Texas attorney general traveled to Utah during devastating winter storms



Paxton’s campaign spokesperson, Ian Prior, would not tell CNN when the couple had departed or returned but said the attorney general “did not leave Texas until after power had returned to most of the state, including his own home.”

“Attorney General Paxton attended a previously planned meeting with the attorney general of Utah to discuss several matters,” Prior said, listing a law enforcement scenario simulator demonstration and “strategizing” on a Google lawsuit as some of the reasons for the travel.

Paxton’s trip makes him the second high-profile Republican to leave the state during the crisis, after Sen. Ted Cruz was spotted on a plane headed to Cancun, Mexico, last week while millions of Texans were left without power or water. After returning to Houston on Thursday afternoon, Cruz told reporters outside his home it was “obviously a mistake” and that “in hindsight I wouldn’t have done it.”

“I started having second thoughts almost the moment I sat down on the plane, because on the one hand, all of us who are parents have a responsibility to take care of our kids, take care of our family. That’s something Texans have been doing across the state,” said Cruz, who had said in an earlier statement that he had flown to Mexico because his daughters had asked to take a trip and he was trying to be a “good dad.”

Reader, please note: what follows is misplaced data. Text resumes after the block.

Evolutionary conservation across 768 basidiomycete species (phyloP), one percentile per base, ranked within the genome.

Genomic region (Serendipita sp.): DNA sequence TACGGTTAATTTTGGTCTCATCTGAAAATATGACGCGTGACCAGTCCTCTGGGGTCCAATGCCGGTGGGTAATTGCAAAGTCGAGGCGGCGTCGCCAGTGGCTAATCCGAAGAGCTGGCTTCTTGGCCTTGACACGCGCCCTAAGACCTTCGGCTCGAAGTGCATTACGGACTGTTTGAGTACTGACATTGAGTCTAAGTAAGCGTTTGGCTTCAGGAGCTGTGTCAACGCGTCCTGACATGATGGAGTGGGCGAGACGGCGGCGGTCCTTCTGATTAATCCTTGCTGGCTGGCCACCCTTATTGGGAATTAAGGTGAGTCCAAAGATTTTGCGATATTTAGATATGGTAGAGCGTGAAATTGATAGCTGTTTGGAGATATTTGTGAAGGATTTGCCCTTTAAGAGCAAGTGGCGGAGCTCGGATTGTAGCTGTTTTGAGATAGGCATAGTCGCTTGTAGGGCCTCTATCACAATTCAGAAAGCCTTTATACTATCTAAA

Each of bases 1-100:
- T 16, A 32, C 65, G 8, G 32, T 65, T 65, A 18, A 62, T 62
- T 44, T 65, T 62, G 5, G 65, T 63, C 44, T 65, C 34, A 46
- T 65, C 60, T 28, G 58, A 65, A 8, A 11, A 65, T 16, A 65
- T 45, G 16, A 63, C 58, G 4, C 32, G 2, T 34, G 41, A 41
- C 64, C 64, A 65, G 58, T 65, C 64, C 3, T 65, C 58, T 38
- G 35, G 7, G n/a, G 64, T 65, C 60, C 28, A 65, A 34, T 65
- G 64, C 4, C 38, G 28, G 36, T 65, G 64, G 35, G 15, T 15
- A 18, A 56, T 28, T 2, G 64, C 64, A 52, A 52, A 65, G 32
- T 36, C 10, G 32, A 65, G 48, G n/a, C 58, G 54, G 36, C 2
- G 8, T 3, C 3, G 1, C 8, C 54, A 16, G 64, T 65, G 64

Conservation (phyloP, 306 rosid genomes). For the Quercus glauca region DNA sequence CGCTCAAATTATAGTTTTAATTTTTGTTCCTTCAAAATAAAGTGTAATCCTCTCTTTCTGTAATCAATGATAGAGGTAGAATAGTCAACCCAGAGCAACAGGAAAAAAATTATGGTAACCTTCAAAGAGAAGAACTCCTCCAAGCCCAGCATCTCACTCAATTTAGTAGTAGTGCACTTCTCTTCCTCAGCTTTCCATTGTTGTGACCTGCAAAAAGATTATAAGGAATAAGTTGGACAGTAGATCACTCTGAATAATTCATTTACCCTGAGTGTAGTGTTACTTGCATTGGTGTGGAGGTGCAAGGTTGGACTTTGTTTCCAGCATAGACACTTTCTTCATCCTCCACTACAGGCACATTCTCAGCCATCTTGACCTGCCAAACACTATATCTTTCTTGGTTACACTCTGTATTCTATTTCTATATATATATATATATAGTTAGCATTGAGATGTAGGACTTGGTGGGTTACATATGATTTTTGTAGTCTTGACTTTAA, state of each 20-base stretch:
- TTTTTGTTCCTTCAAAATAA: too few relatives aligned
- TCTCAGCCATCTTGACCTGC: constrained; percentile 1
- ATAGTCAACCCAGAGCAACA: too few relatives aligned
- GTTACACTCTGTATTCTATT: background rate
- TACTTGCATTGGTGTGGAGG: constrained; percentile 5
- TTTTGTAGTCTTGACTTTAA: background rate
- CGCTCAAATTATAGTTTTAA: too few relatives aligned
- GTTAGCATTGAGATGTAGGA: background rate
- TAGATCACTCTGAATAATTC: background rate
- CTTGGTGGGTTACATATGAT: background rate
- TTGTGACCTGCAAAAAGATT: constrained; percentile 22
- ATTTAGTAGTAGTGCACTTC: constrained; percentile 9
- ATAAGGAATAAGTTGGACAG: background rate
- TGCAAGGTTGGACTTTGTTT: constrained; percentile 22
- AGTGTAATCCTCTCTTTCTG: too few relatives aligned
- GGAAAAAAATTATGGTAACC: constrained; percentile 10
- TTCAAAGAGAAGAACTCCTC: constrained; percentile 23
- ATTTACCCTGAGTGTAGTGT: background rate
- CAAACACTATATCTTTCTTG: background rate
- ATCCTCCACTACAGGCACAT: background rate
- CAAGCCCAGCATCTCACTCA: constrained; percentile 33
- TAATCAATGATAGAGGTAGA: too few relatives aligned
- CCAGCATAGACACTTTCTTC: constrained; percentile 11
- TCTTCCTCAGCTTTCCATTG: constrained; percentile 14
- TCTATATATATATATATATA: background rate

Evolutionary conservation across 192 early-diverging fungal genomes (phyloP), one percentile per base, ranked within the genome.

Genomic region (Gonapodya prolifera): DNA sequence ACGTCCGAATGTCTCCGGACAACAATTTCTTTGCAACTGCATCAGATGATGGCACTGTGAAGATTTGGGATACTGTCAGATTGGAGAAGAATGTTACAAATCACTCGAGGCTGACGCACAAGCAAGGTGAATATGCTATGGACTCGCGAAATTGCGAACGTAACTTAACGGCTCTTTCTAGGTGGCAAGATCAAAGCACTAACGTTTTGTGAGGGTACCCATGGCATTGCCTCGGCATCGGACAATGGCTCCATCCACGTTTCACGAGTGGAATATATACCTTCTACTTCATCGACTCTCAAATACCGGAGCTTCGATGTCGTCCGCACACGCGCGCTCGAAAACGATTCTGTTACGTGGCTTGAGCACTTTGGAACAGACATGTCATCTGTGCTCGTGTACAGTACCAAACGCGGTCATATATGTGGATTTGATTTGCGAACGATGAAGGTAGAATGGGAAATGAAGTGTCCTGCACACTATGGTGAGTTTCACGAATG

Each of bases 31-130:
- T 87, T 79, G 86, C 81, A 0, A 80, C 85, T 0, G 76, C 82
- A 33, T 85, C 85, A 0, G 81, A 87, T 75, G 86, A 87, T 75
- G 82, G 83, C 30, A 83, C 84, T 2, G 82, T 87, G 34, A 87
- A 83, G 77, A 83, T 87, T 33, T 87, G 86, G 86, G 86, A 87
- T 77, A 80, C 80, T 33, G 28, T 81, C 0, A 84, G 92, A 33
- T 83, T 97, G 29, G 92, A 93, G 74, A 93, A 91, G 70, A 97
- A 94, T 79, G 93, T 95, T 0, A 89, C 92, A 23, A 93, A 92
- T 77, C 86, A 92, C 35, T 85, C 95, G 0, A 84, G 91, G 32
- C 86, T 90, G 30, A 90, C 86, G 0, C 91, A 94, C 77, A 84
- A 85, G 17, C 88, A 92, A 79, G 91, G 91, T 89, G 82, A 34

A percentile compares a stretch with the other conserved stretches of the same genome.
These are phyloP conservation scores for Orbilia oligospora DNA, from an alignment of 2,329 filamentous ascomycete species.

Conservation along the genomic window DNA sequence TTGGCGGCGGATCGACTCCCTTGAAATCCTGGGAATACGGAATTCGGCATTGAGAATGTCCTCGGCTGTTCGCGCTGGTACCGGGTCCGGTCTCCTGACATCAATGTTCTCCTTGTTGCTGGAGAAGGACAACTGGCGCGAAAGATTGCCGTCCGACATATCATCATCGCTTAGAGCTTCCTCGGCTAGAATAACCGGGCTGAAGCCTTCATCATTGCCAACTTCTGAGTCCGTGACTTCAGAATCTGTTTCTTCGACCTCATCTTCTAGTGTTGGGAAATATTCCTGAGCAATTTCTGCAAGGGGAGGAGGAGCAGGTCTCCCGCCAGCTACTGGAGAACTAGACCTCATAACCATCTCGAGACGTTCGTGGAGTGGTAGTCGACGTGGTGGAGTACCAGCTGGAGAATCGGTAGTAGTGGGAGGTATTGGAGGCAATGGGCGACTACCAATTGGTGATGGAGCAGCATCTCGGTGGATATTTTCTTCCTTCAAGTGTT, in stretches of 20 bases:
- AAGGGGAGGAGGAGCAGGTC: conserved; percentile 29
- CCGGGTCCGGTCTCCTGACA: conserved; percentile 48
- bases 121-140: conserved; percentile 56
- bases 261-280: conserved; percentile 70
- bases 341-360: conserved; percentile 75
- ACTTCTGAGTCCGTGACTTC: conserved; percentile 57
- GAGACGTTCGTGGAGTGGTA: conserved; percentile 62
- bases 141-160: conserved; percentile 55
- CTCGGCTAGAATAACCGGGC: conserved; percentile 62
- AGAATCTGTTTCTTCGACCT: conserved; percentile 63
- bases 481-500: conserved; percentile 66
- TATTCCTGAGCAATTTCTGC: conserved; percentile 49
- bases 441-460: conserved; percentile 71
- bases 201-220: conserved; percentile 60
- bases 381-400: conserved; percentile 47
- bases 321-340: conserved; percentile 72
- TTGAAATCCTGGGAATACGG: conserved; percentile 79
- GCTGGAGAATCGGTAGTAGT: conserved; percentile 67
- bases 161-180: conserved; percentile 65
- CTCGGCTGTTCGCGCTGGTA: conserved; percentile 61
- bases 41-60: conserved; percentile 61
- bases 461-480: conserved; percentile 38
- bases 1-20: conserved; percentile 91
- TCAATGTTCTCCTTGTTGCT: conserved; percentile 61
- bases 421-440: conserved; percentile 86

As an official elected to federal office, Cruz doesn’t have an on-the-ground role in the response to the storm, but natural disasters are often a time in which constituents reach out to their elected officials for help and access to resources.

As Texas attorney general, Paxton is responsible for overseeing key aspects of the state’s response to the devastating winter storm.

As a result, he’s faced swift backlash from Democratic politicians in the state, including Texas Democratic Party Chair Gilberto Hinojosa, who said in a statement, “Texas Republicans do not give a damn about the people they were elected to represent, and they continue to focus on issues that don’t affect the lives of everyday Texans to gaslight them into thinking they are doing their jobs.”
Former Housing and Urban Development Secretary and Texas native Julian Castro similarly tweeted that Paxton and Cruz “couldn’t care less about the people they’re supposed to represent.”

While state officials work to turn the lights back on for the Texas households still in the dark and to address widespread water disruptions, some residents are facing damage that could take weeks — or months — to recover from.

Some 8.6 million people — nearly a third of the state’s population — were still having water disruptions Monday evening, according to Gary Rasp, media specialist for the Texas Commission on Environmental Quality.





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